Can your uncle sell you on ‘Obamacare?’
LOS ANGELES (AP) — Can your uncle be a better pitchman for the health overhaul than the president?
Supporters of the insurance law kicked off a national campaign Thursday urging family members and friends to spread the word to their loved ones about the availability of coverage.
The hope is that familiar faces can do something President Barack Obama, thus far, has not achieved — getting millions of healthy, younger adults to enroll for coverage under the Affordable Care Act.
The concept borrows from basic political strategy — an individual is more likely to be convinced to make a decision by a trusted family member or friend, rather than a TV ad, a stranger at the door or a politician.
“When friends tell friends, people know the voice matters,” said Peter Lee, executive director of the state-run health exchange Covered California, which is spearheading the campaign.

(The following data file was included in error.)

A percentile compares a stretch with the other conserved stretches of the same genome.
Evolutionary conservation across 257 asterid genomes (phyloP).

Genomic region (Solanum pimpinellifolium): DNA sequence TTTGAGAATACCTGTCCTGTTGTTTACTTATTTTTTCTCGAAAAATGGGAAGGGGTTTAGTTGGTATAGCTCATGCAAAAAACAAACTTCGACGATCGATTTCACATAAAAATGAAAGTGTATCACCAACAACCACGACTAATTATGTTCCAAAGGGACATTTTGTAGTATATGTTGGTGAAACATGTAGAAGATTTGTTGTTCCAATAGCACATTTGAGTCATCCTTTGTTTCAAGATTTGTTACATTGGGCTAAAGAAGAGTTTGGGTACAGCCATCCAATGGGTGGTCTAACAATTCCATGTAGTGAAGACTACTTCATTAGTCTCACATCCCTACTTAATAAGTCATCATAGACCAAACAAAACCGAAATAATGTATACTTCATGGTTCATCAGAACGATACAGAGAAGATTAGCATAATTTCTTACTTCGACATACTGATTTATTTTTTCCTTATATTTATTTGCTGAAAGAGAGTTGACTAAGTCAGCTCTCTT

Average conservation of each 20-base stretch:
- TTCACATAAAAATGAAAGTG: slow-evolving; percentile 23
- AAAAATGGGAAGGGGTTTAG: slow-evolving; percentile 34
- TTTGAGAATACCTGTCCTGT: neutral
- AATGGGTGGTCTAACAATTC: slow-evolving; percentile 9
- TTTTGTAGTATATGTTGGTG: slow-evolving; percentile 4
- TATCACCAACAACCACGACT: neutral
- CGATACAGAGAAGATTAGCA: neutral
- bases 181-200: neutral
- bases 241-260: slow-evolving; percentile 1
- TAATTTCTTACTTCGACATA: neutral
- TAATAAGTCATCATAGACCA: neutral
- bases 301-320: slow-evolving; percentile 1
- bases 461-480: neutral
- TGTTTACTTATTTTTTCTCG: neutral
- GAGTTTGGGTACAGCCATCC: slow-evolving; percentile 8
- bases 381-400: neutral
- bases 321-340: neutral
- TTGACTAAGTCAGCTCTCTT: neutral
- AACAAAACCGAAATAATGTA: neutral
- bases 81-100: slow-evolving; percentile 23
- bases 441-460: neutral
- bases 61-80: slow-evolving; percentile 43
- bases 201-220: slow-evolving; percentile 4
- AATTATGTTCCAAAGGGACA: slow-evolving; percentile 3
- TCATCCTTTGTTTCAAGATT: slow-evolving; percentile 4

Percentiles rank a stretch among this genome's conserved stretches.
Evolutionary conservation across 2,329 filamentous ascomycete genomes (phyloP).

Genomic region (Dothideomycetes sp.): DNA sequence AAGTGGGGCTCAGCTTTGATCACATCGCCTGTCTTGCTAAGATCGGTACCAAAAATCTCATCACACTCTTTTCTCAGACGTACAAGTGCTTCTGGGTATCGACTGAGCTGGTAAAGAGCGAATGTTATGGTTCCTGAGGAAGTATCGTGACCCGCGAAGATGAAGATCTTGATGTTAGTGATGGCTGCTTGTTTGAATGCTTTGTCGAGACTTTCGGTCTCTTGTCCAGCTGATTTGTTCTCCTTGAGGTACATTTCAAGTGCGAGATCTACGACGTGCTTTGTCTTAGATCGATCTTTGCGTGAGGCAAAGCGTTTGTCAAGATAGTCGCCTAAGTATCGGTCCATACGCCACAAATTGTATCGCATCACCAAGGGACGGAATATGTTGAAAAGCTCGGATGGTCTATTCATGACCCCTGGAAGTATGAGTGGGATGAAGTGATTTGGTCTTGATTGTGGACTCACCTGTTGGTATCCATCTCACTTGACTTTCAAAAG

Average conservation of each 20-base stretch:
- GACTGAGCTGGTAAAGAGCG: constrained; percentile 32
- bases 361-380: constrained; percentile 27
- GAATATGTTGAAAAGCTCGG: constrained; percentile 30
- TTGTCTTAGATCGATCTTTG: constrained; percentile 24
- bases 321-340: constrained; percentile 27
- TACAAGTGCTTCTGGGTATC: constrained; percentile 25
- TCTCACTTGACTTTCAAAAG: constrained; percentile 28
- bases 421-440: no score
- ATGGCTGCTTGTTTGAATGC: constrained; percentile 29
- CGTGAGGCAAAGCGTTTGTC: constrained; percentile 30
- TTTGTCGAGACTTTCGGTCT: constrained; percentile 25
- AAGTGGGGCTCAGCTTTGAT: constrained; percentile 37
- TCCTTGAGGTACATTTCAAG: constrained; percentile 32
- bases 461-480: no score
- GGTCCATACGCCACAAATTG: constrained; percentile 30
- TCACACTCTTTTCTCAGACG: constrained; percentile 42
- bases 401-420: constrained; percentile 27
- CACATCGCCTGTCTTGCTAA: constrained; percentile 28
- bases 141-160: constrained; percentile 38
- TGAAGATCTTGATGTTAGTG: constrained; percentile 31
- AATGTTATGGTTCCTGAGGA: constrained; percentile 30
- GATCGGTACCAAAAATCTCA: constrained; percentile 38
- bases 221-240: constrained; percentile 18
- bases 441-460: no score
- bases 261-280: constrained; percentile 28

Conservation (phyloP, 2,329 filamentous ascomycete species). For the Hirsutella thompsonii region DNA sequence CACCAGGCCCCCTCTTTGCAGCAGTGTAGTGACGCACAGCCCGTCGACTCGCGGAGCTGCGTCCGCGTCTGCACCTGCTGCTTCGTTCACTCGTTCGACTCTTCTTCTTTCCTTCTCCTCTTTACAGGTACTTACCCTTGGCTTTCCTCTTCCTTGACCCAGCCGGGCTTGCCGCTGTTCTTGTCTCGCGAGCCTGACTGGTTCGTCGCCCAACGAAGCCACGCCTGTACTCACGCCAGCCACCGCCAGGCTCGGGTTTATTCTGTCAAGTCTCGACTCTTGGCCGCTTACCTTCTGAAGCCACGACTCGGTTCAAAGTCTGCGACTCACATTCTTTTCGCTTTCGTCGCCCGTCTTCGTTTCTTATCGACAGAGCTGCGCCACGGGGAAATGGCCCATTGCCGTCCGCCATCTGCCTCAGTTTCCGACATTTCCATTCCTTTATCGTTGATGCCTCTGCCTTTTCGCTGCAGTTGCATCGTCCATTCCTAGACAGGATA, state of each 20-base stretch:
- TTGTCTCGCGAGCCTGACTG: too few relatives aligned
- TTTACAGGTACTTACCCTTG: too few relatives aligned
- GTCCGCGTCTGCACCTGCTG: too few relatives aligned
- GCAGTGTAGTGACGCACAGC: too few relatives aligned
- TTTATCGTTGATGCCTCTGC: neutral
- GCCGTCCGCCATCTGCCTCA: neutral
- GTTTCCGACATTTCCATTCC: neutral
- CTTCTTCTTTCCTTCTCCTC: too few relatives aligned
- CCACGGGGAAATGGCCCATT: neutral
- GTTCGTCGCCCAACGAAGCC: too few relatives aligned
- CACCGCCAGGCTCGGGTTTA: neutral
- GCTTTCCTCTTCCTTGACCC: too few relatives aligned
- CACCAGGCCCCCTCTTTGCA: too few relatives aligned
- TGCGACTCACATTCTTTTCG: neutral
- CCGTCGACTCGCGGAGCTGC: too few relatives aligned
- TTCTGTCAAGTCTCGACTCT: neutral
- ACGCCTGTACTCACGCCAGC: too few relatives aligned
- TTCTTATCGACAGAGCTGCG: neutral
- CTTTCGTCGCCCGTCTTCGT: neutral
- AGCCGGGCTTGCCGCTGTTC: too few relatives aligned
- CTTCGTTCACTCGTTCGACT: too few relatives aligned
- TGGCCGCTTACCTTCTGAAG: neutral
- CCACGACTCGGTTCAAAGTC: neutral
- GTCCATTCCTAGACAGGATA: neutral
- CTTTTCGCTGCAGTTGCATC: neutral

The campaign will lean heavily on celebrity endorsements and Internet traffic to get the chatter going, including from Maroon 5 singer Adam Levine, who People magazine named the “sexiest man alive” of 2013.
The announcement comes as the latest marketing strategy as sign-ups have lagged, and after the disastrous launch of the federal government’s website, which was blamed for dampening enrollments.
The Health and Human Services Department reported Wednesday that 364,682 people had signed up for private coverage under the law as of Nov. 30. That is more than three times the October figure but still less than one-third of the 1.2 million that officials had projected would enroll nationwide by the end of November. The administration’s overall goal was to sign up 7 million people by next March 31, when open enrollment ends.
California, the nation’s most populous state with about 38 million residents, runs its own exchange and led the nation with 107,087 sign-ups.
People face a Dec. 23 deadline to sign up if they are to have coverage by New Year’s.